This is all right so far as it goes. Yet as with many other education issues, the entrenched education establishment speaks with something of a forked tongue. It doesn't like cyber schools because they would cut into its domain (a domain it arrogantly has asserted for itself, we hasten to add). Yet all cyber schools do is allow students to do their coursework online. It is interesting to note that several public school districts have in the past and do currently offer what are in effect cyber schools in allowing their students to make up coursework as it is. Warren Consolidated Schools have done this, for one, and there are others. Rochester, Ann Arbor, Algonac; Dearborn, Wayne-Westland, Plymouth and several other school districts have also used cyber education. So with cyber education the rule apparently is that they can do it, but you better not allow kids to do it in their own homes on their own time.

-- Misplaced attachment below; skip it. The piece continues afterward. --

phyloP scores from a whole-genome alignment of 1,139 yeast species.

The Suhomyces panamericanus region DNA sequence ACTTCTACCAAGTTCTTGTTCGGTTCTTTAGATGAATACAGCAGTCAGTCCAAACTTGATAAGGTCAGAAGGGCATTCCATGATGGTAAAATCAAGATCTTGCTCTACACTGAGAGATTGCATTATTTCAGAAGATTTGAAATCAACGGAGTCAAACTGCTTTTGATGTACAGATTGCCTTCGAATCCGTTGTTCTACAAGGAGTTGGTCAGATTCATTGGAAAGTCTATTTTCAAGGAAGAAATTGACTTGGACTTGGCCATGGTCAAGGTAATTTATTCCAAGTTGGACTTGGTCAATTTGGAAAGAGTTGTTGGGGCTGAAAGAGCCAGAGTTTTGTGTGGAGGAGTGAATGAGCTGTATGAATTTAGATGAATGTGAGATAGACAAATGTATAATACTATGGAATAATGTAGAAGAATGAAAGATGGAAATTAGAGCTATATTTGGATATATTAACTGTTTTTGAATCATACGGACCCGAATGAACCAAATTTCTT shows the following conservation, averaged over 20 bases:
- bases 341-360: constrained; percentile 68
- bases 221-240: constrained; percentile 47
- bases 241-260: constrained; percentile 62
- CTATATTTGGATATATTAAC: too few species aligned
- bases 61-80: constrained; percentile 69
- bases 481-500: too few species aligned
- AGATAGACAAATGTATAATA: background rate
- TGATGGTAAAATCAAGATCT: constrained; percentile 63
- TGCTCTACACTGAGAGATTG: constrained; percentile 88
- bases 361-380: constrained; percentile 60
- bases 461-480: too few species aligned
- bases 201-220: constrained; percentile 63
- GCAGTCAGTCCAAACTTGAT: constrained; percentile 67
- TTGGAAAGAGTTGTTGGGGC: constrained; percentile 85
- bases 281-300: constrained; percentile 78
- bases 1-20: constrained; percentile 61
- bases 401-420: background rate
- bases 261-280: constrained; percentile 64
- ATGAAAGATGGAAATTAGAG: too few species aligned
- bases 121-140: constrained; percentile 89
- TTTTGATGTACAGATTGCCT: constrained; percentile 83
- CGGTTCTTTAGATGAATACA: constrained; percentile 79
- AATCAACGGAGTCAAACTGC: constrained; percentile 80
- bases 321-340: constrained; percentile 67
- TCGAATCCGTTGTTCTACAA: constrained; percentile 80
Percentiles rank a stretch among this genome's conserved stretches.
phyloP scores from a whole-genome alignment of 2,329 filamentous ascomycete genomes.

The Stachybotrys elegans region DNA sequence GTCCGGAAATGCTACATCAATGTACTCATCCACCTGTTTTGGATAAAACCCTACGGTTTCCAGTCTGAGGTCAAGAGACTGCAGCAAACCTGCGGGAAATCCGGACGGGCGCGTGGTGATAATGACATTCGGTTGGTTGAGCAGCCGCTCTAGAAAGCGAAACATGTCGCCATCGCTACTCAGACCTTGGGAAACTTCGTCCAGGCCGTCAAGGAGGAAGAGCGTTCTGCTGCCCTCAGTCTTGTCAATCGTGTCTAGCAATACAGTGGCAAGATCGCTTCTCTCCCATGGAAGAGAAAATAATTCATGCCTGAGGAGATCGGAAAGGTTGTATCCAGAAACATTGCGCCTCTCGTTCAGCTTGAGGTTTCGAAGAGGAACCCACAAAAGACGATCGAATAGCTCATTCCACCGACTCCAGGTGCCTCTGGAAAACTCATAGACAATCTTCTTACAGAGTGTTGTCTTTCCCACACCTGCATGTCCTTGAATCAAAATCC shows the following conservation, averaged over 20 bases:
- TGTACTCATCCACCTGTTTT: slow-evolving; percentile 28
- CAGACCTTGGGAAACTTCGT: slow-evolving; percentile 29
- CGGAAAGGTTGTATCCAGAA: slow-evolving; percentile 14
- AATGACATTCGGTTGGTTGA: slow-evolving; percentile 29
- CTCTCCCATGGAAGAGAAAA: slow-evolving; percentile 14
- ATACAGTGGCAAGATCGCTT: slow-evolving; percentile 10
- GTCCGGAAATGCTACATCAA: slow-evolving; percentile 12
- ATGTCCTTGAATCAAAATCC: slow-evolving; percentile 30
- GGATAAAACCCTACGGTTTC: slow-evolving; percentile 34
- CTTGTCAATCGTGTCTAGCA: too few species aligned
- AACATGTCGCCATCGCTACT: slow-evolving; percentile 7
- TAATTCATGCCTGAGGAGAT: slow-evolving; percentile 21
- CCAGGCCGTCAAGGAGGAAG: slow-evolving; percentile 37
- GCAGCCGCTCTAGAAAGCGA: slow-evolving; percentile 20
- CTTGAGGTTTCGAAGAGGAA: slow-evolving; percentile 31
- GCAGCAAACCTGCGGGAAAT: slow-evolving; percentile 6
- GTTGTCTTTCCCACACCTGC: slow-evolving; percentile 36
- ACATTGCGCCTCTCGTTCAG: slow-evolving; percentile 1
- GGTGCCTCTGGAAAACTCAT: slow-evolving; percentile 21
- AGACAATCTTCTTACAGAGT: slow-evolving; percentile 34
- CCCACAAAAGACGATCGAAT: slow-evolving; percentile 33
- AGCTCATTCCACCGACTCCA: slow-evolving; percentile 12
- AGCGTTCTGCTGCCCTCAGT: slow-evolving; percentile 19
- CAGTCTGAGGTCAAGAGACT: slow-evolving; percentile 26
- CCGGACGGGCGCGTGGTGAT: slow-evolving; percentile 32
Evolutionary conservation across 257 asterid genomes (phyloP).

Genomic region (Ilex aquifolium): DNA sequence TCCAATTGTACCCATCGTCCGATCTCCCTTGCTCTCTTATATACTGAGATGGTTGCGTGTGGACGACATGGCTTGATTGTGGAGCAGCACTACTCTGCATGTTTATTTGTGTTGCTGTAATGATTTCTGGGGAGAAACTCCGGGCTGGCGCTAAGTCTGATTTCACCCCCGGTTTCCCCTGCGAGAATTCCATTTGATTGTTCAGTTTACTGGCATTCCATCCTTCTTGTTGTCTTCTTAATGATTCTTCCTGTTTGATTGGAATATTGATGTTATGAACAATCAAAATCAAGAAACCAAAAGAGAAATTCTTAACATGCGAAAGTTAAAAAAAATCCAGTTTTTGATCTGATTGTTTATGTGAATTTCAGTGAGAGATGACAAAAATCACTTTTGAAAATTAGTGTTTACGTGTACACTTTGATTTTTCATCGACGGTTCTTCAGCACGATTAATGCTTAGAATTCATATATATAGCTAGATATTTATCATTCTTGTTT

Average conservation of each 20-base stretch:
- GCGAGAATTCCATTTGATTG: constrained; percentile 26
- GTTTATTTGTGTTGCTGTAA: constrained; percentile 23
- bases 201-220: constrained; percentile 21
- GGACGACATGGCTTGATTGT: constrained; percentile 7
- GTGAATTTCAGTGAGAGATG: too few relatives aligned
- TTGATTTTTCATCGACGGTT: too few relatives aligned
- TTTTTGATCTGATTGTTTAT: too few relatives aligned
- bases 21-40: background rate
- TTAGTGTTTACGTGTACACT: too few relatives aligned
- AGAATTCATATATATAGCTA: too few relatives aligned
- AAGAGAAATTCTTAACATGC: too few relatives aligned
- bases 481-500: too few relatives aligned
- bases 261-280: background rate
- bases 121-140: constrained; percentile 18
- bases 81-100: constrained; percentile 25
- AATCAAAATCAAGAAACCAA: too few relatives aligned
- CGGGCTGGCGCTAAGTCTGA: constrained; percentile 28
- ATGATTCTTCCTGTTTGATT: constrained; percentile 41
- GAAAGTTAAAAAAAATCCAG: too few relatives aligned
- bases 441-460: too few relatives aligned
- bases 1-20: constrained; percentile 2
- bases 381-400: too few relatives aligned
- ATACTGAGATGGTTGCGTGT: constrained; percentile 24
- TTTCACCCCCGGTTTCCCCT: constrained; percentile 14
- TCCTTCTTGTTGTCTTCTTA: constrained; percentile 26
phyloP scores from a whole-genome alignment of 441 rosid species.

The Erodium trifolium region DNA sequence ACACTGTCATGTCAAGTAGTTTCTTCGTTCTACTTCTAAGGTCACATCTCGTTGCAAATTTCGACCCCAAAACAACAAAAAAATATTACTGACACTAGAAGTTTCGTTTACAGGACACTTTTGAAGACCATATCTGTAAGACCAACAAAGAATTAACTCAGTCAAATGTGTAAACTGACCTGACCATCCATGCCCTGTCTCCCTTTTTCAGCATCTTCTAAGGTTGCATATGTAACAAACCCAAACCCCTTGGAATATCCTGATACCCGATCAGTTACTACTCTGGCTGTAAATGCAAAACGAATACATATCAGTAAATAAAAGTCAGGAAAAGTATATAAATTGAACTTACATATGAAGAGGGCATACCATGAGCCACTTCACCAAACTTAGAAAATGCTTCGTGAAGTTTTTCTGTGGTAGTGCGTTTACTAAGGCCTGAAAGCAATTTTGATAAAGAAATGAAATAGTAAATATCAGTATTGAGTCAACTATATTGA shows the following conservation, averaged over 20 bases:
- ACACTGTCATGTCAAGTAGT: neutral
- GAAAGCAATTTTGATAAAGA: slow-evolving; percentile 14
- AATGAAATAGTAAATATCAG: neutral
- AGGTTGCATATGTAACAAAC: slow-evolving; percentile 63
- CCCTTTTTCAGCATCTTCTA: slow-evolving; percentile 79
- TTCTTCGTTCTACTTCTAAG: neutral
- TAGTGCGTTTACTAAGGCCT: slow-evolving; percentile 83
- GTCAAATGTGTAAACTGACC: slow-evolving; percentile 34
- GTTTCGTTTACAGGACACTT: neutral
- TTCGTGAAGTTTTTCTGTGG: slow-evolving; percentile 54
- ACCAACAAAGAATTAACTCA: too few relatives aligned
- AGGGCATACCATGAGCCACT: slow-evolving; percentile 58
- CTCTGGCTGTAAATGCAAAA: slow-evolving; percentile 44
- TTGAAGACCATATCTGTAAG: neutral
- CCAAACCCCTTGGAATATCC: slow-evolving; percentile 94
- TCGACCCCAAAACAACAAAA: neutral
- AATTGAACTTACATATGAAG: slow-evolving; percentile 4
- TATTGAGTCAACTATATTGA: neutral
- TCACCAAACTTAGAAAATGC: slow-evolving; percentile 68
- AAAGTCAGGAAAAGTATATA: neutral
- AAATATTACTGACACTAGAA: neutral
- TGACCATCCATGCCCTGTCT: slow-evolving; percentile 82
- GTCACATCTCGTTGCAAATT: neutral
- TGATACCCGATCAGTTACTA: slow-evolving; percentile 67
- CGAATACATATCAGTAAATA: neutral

Which leads to the second important point. What really is the difference between cyber schools and home schooling? If parents want to home school their progeny, a right as inviolate as life, liberty, and the pursuit of happiness, why shouldn't they have options in how they do it? It would appear that Lansing is merely attempting to expand upon their rights as parents. That it wants to do so along the lines of what many public school districts are already offering to their charges should not be an issue. If anything, it ought to lend support to the cause of cyber education.